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Mayor: vandalism is a growing problem for Waddington

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WADDINGTON — The village’s mayor says the desecration of the Virgin Mary statue earlier this month at St. Mary’s Church, 34 Oak St., is not an isolated event.

Janet M. Otto-Cassada says vandalism is becoming more common in the village.

Over the last several years, she said, the destruction of park benches, damage to picnic tables and removal of signs from docks on the St. Lawrence River have disturbed an otherwise quaint village.

“Most recently, the Donald M. Martin Civic Center’s door and window was broken,” Ms. Otto-Cassada said. “That had to be repaired. We needed new signs and new benches and secure what have you down. Our picnic tables are now made of steel and are indestructible.”

She said that in some cases, parents aren’t doing much to stop destruction of public property.

“We had to lock that handicap swing and give the keys to the homes, so that young people would stay out of it even when their own parents were down there watching them,” she said. “Now, that is sad.”

While the total cost of the damage to village property is unknown, Christopher F. Reagan of the Department of Public Works said the destruction is no doubt costly to village residents.

“We’ve had restrooms continually destroyed,” he said. “We find the dispensers ripped off the walls and the rooms generally trashed. We also had instances with people spinning their tires in the parks. We had to put the topsoil back in and reseed everything. It takes time from other work that we could be doing. It is also costing the taxpayers.”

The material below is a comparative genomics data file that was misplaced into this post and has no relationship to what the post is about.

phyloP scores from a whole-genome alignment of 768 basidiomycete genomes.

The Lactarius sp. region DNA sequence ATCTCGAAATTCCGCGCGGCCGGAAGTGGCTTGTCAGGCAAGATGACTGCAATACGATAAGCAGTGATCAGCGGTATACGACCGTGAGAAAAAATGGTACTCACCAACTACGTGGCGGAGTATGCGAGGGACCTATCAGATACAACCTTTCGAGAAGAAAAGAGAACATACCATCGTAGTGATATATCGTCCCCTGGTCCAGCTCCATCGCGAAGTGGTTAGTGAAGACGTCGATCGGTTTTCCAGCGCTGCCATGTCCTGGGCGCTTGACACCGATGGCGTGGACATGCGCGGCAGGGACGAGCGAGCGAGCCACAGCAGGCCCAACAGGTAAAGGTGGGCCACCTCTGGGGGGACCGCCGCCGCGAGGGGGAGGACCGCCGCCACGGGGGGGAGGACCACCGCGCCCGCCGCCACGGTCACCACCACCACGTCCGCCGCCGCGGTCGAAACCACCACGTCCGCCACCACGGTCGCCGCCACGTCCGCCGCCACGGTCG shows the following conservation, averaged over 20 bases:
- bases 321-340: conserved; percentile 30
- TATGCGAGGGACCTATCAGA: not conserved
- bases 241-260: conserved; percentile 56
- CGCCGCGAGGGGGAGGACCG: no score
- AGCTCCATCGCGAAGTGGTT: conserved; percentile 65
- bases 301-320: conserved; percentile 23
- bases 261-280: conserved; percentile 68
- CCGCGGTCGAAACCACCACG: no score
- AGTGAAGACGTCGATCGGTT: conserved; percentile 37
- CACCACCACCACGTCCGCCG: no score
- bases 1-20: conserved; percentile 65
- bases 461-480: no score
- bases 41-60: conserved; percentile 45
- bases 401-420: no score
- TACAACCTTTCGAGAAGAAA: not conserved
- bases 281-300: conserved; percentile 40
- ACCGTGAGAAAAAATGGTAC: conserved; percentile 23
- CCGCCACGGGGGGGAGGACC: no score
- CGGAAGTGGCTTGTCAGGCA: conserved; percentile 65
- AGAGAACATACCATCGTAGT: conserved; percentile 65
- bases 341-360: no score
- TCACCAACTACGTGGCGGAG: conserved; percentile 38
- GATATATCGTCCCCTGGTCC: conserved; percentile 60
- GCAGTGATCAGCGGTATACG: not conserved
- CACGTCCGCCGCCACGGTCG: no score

Mr. Reagan said vandalism usually occurs in sprees.

“You can tell when school is out,” he said. “But it’s not just kids; adults are guilty, too.”

Mr. Reagan said he believes a lack of activity for teenagers could be one cause of the increase acts in vandalism.

“I think we don’t have anything for kids ages 15 to 18 to do,” he said. “We have a summer recreation program for younger kids, but the older kids don’t have anywhere to go.”

Mr. Reagan said he has worked with several members of the Recreation Committee to try to come up with ideas catering to teens, such as building a skate park, but the idea hasn’t had much traction.

“It would be great if we had a rec center or a place for them to hang out. I grew up here with a youth center, and it has since closed down,” Mr. Reagan said.

“Temptation arises when there is nothing to do. It would be great if we had a place with video games and somewhere for them to hang out. I think it would be great thing.”

Vandalism also is occurring on private property.

“I don’t think any community is immune from this kind of vandalism, but it seems to be getting worse as opposed to better in the last few years,” Ms. Otto-Cassada said.

She said she urges the public to report acts of vandalism.

“It’s very difficult to combat this sort of problem,” she said.

“You don’t want to turn the village into a police state; that is not how anyone wants to live. You can also put as many patrols out as you like, but it’s up to the parents and us as a community to handle this situation,” she said.

“Residents might know things that they might not want to say. Maybe it’s time that they did.”

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